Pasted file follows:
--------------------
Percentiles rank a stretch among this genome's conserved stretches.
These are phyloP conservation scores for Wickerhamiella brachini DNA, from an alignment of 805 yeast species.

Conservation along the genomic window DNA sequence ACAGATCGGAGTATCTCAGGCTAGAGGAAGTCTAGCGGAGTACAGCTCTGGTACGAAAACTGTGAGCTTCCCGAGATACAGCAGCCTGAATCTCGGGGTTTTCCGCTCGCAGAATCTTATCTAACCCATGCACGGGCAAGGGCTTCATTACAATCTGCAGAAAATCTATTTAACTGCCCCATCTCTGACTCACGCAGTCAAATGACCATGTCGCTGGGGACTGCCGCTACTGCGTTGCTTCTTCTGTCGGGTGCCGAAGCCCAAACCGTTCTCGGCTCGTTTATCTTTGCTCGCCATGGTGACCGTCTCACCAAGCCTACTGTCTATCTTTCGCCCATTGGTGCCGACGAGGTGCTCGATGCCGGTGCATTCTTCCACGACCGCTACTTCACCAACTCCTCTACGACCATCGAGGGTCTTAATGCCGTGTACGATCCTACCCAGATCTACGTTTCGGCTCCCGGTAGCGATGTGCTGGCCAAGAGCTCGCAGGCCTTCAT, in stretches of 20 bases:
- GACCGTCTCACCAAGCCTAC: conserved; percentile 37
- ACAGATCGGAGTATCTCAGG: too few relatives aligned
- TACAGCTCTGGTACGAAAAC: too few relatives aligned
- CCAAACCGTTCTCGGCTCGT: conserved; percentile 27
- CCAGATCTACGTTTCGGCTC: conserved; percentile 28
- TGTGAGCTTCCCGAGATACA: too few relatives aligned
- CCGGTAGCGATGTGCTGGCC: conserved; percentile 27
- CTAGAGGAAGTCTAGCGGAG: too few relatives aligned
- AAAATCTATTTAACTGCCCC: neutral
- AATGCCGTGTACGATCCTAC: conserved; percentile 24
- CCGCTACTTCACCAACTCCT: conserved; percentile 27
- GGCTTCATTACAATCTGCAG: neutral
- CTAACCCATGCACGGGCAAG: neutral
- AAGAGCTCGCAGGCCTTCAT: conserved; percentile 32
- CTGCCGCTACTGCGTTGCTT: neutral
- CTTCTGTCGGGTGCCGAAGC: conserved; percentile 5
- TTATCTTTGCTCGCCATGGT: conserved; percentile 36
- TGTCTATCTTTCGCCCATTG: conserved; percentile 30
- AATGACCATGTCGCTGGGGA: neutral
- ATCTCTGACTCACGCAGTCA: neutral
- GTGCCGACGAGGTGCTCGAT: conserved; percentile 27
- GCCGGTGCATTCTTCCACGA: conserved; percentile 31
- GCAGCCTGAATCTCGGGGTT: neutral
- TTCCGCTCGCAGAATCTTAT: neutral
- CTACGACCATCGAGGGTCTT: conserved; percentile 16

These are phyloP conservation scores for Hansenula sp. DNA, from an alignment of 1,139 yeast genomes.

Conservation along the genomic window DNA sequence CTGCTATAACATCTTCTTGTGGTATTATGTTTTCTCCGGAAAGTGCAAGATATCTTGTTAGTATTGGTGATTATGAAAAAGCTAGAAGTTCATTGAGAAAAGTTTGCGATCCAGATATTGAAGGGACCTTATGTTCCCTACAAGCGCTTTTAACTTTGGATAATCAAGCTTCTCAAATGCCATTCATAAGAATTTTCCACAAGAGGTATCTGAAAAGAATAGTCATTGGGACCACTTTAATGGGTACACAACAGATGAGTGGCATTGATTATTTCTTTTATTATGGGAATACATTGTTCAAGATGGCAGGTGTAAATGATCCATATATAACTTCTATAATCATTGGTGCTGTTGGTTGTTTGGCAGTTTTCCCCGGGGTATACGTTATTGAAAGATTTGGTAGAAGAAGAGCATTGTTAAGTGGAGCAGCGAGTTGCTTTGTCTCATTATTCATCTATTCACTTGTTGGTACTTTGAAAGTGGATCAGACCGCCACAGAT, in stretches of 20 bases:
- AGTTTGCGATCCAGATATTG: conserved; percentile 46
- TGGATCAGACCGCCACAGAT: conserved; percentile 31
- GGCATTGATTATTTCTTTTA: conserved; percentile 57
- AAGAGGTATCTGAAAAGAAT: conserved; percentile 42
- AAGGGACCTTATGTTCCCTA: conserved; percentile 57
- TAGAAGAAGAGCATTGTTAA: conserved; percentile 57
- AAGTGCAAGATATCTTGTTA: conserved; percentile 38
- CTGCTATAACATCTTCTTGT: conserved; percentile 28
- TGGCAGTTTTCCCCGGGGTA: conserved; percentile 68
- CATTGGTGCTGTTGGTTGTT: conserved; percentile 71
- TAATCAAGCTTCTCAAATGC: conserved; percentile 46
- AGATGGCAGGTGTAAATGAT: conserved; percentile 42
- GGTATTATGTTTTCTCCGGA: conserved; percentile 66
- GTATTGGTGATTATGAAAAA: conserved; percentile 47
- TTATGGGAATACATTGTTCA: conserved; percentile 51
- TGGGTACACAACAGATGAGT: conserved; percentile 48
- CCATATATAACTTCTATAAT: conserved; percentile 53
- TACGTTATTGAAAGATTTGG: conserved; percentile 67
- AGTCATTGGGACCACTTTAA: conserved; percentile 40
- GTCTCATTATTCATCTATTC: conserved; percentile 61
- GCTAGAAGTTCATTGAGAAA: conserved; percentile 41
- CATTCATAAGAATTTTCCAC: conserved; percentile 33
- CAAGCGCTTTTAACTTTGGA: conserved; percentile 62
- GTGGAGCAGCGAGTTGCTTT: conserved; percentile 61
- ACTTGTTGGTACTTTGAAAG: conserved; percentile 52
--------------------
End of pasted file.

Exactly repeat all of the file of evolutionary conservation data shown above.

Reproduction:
Percentiles rank a stretch among this genome's conserved stretches.
These are phyloP conservation scores for Wickerhamiella brachini DNA, from an alignment of 805 yeast species.

Conservation along the genomic window DNA sequence ACAGATCGGAGTATCTCAGGCTAGAGGAAGTCTAGCGGAGTACAGCTCTGGTACGAAAACTGTGAGCTTCCCGAGATACAGCAGCCTGAATCTCGGGGTTTTCCGCTCGCAGAATCTTATCTAACCCATGCACGGGCAAGGGCTTCATTACAATCTGCAGAAAATCTATTTAACTGCCCCATCTCTGACTCACGCAGTCAAATGACCATGTCGCTGGGGACTGCCGCTACTGCGTTGCTTCTTCTGTCGGGTGCCGAAGCCCAAACCGTTCTCGGCTCGTTTATCTTTGCTCGCCATGGTGACCGTCTCACCAAGCCTACTGTCTATCTTTCGCCCATTGGTGCCGACGAGGTGCTCGATGCCGGTGCATTCTTCCACGACCGCTACTTCACCAACTCCTCTACGACCATCGAGGGTCTTAATGCCGTGTACGATCCTACCCAGATCTACGTTTCGGCTCCCGGTAGCGATGTGCTGGCCAAGAGCTCGCAGGCCTTCAT, in stretches of 20 bases:
- GACCGTCTCACCAAGCCTAC: conserved; percentile 37
- ACAGATCGGAGTATCTCAGG: too few relatives aligned
- TACAGCTCTGGTACGAAAAC: too few relatives aligned
- CCAAACCGTTCTCGGCTCGT: conserved; percentile 27
- CCAGATCTACGTTTCGGCTC: conserved; percentile 28
- TGTGAGCTTCCCGAGATACA: too few relatives aligned
- CCGGTAGCGATGTGCTGGCC: conserved; percentile 27
- CTAGAGGAAGTCTAGCGGAG: too few relatives aligned
- AAAATCTATTTAACTGCCCC: neutral
- AATGCCGTGTACGATCCTAC: conserved; percentile 24
- CCGCTACTTCACCAACTCCT: conserved; percentile 27
- GGCTTCATTACAATCTGCAG: neutral
- CTAACCCATGCACGGGCAAG: neutral
- AAGAGCTCGCAGGCCTTCAT: conserved; percentile 32
- CTGCCGCTACTGCGTTGCTT: neutral
- CTTCTGTCGGGTGCCGAAGC: conserved; percentile 5
- TTATCTTTGCTCGCCATGGT: conserved; percentile 36
- TGTCTATCTTTCGCCCATTG: conserved; percentile 30
- AATGACCATGTCGCTGGGGA: neutral
- ATCTCTGACTCACGCAGTCA: neutral
- GTGCCGACGAGGTGCTCGAT: conserved; percentile 27
- GCCGGTGCATTCTTCCACGA: conserved; percentile 31
- GCAGCCTGAATCTCGGGGTT: neutral
- TTCCGCTCGCAGAATCTTAT: neutral
- CTACGACCATCGAGGGTCTT: conserved; percentile 16

These are phyloP conservation scores for Hansenula sp. DNA, from an alignment of 1,139 yeast genomes.

Conservation along the genomic window DNA sequence CTGCTATAACATCTTCTTGTGGTATTATGTTTTCTCCGGAAAGTGCAAGATATCTTGTTAGTATTGGTGATTATGAAAAAGCTAGAAGTTCATTGAGAAAAGTTTGCGATCCAGATATTGAAGGGACCTTATGTTCCCTACAAGCGCTTTTAACTTTGGATAATCAAGCTTCTCAAATGCCATTCATAAGAATTTTCCACAAGAGGTATCTGAAAAGAATAGTCATTGGGACCACTTTAATGGGTACACAACAGATGAGTGGCATTGATTATTTCTTTTATTATGGGAATACATTGTTCAAGATGGCAGGTGTAAATGATCCATATATAACTTCTATAATCATTGGTGCTGTTGGTTGTTTGGCAGTTTTCCCCGGGGTATACGTTATTGAAAGATTTGGTAGAAGAAGAGCATTGTTAAGTGGAGCAGCGAGTTGCTTTGTCTCATTATTCATCTATTCACTTGTTGGTACTTTGAAAGTGGATCAGACCGCCACAGAT, in stretches of 20 bases:
- AGTTTGCGATCCAGATATTG: conserved; percentile 46
- TGGATCAGACCGCCACAGAT: conserved; percentile 31
- GGCATTGATTATTTCTTTTA: conserved; percentile 57
- AAGAGGTATCTGAAAAGAAT: conserved; percentile 42
- AAGGGACCTTATGTTCCCTA: conserved; percentile 57
- TAGAAGAAGAGCATTGTTAA: conserved; percentile 57
- AAGTGCAAGATATCTTGTTA: conserved; percentile 38
- CTGCTATAACATCTTCTTGT: conserved; percentile 28
- TGGCAGTTTTCCCCGGGGTA: conserved; percentile 68
- CATTGGTGCTGTTGGTTGTT: conserved; percentile 71
- TAATCAAGCTTCTCAAATGC: conserved; percentile 46
- AGATGGCAGGTGTAAATGAT: conserved; percentile 42
- GGTATTATGTTTTCTCCGGA: conserved; percentile 66
- GTATTGGTGATTATGAAAAA: conserved; percentile 47
- TTATGGGAATACATTGTTCA: conserved; percentile 51
- TGGGTACACAACAGATGAGT: conserved; percentile 48
- CCATATATAACTTCTATAAT: conserved; percentile 53
- TACGTTATTGAAAGATTTGG: conserved; percentile 67
- AGTCATTGGGACCACTTTAA: conserved; percentile 40
- GTCTCATTATTCATCTATTC: conserved; percentile 61
- GCTAGAAGTTCATTGAGAAA: conserved; percentile 41
- CATTCATAAGAATTTTCCAC: conserved; percentile 33
- CAAGCGCTTTTAACTTTGGA: conserved; percentile 62
- GTGGAGCAGCGAGTTGCTTT: conserved; percentile 61
- ACTTGTTGGTACTTTGAAAG: conserved; percentile 52